Getting Ahead, But at What Cost?

by | Feb 18, 2020 | Experiences, Observations, Peter's Voice

The other day I was stuck in traffic. No surprise, because I was traveling in the San Francisco Bay area during rush hour. The traffic was crawling along at 15 miles an hour, and it was expected to be at that pace for the next 30 minutes as we inched towards a big intersection.

Out of the corner of my eye, I noticed a big truck trying to get a few cars ahead in a merging lane. He was swerving around to see if he could make it in front of another merging driver. And, he did.

Since there was not much going on, (and my car has a form of auto-pilot so I can be a little less focused on the vehicle directly in front of me at slow speeds) I watched the driver of the big truck continue to make progress against the traffic jam.

After about 20 minutes, he was four cars ahead of me. He spent a lot of effort for that 50-foot advantage. It caused me to think about the cost of ‘getting ahead.’ That train of thinking led me to wonder if that analogy applied to ‘getting ahead’ in life.

How often do we put in extra work to try to make sure things work out to meet our expectations, only to realize when we look back, that we ended up pretty much where we would have if we had just chilled?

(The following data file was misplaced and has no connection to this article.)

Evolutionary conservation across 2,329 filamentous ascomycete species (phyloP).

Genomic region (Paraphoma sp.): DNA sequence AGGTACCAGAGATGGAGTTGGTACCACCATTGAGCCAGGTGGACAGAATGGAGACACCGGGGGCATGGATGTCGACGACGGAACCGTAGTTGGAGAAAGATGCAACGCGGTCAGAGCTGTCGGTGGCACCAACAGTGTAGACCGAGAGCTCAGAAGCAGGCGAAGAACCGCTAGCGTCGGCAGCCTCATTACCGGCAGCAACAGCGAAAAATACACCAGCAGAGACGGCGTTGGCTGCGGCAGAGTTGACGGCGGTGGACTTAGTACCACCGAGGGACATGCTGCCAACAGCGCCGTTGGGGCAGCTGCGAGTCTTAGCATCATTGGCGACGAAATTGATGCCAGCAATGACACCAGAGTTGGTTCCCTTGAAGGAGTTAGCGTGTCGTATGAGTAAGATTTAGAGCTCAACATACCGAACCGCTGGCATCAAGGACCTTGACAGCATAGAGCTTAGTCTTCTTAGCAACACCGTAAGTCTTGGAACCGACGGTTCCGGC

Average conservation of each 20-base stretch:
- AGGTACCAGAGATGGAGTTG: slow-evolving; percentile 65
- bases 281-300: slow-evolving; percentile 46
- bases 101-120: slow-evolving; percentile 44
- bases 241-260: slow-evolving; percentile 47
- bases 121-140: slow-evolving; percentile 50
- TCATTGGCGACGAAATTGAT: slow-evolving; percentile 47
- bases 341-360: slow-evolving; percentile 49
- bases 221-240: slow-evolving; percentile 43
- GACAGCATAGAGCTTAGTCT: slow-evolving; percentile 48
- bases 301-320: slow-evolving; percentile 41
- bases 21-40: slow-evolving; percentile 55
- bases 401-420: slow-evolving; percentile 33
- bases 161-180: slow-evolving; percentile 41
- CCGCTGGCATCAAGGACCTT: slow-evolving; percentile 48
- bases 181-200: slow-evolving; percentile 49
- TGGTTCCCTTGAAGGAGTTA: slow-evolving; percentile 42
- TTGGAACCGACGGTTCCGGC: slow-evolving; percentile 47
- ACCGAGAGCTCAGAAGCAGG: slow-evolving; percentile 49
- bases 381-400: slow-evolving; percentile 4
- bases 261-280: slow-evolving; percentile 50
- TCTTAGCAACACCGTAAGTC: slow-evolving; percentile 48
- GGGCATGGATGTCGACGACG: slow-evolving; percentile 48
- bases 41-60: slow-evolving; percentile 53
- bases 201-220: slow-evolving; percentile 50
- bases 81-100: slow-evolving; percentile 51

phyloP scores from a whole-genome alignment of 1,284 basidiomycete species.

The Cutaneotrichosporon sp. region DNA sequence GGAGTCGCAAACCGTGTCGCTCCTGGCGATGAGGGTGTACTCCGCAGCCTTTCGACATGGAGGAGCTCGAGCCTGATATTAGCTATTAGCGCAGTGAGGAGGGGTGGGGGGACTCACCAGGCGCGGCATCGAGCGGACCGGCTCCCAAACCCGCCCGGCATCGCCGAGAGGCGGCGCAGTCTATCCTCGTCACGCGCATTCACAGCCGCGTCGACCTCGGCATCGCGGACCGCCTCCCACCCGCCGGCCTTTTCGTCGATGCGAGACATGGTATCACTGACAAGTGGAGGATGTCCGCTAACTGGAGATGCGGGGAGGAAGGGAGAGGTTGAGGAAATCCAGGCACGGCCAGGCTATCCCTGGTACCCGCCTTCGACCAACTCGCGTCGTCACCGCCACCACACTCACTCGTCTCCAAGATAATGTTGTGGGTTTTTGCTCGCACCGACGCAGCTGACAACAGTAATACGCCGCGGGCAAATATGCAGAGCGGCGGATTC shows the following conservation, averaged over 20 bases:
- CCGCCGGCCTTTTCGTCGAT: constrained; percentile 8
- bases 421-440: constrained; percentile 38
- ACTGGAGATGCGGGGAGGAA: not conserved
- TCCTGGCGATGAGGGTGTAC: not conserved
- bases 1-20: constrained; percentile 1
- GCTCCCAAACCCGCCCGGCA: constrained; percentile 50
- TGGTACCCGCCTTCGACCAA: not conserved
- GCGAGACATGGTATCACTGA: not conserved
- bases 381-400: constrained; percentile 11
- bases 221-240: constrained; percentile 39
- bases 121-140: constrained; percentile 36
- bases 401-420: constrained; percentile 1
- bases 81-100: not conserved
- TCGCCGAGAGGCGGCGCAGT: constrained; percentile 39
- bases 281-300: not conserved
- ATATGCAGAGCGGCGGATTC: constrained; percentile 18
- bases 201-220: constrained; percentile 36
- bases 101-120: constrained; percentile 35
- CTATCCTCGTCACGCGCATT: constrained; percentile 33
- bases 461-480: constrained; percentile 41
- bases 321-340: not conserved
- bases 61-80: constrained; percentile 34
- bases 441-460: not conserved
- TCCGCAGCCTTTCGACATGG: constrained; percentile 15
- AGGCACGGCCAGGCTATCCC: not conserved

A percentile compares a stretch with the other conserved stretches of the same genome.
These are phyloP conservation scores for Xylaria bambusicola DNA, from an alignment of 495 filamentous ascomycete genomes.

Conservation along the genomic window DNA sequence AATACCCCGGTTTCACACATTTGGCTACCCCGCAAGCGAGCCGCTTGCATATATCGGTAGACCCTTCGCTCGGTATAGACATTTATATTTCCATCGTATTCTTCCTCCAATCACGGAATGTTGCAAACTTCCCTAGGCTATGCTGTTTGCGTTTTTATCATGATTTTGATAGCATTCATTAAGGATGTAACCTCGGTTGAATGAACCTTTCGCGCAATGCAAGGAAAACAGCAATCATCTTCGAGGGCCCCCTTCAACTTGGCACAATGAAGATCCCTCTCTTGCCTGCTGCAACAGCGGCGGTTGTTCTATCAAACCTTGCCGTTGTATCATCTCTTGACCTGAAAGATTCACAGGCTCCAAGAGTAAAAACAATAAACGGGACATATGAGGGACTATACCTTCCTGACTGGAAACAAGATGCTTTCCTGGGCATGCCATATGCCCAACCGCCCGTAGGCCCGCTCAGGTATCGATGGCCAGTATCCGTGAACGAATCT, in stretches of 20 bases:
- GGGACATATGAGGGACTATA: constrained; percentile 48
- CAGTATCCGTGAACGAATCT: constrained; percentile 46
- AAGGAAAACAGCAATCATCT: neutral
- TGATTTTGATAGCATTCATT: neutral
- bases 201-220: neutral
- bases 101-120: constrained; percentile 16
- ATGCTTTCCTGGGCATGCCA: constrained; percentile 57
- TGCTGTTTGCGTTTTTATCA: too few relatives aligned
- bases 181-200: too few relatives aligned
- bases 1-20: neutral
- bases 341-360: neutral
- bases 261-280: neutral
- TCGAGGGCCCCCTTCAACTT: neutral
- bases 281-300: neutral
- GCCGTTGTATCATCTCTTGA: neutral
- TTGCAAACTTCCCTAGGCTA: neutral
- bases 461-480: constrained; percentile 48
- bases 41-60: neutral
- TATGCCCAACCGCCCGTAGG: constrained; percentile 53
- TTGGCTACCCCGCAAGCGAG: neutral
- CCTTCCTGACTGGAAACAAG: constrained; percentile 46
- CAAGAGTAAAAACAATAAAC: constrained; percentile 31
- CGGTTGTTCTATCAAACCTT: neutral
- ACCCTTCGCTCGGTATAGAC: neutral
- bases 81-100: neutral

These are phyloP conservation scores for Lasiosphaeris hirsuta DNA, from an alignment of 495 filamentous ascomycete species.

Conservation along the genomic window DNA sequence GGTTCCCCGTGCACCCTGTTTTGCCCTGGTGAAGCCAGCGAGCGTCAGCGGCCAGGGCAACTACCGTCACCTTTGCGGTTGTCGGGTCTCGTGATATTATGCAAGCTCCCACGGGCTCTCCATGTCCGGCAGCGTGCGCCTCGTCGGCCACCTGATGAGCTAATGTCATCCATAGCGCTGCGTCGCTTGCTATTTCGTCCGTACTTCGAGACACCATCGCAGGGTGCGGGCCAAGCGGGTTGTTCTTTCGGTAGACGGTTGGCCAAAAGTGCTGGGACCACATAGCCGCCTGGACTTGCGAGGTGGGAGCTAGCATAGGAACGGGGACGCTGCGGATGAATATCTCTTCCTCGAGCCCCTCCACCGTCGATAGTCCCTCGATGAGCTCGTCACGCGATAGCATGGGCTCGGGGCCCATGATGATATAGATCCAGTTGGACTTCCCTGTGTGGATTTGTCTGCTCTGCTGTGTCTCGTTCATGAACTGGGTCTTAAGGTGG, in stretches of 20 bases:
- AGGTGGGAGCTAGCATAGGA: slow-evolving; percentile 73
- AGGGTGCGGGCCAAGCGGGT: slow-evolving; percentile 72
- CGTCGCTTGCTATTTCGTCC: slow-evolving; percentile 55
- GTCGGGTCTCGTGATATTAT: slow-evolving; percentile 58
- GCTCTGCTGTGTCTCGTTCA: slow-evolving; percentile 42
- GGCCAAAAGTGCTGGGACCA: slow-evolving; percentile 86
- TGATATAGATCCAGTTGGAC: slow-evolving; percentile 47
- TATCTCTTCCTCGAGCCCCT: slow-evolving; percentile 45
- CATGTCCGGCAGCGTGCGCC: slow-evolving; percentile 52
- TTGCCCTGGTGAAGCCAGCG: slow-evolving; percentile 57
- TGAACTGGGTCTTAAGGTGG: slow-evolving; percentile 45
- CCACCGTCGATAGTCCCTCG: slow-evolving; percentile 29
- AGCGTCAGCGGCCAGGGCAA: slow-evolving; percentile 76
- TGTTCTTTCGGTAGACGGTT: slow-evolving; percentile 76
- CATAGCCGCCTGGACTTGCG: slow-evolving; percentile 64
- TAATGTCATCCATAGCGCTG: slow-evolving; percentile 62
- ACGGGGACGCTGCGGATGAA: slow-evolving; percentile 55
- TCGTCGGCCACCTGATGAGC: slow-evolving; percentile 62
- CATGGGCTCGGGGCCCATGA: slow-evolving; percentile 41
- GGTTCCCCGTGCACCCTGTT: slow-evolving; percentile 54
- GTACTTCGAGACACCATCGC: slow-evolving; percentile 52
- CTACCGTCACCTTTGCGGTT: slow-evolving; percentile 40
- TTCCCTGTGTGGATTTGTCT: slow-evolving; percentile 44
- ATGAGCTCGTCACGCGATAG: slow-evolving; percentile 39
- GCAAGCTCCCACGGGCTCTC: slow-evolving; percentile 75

We have learned it’s essential to focus on the “what” and less on the “how” in life.

This is a difficult concept for people who want to know the details of how things are going to work because they are more comfortable focusing on the steps and get distracted from the big picture and what they want to achieve.

It isn’t the amount of work you put in that makes it happen; it’s the amount of clarity and emotional intensity that makes the difference. Without it, all the effort won’t bring you closer to what you want.

The next time you think about doing the extra work, ask yourself how clear are you about what you want. Then, if the extra work feels aligned, go for it; otherwise, you may be putting in extra work for nothing.

Sometimes that extra 50-feet is important, but often it’s not worth the cost.

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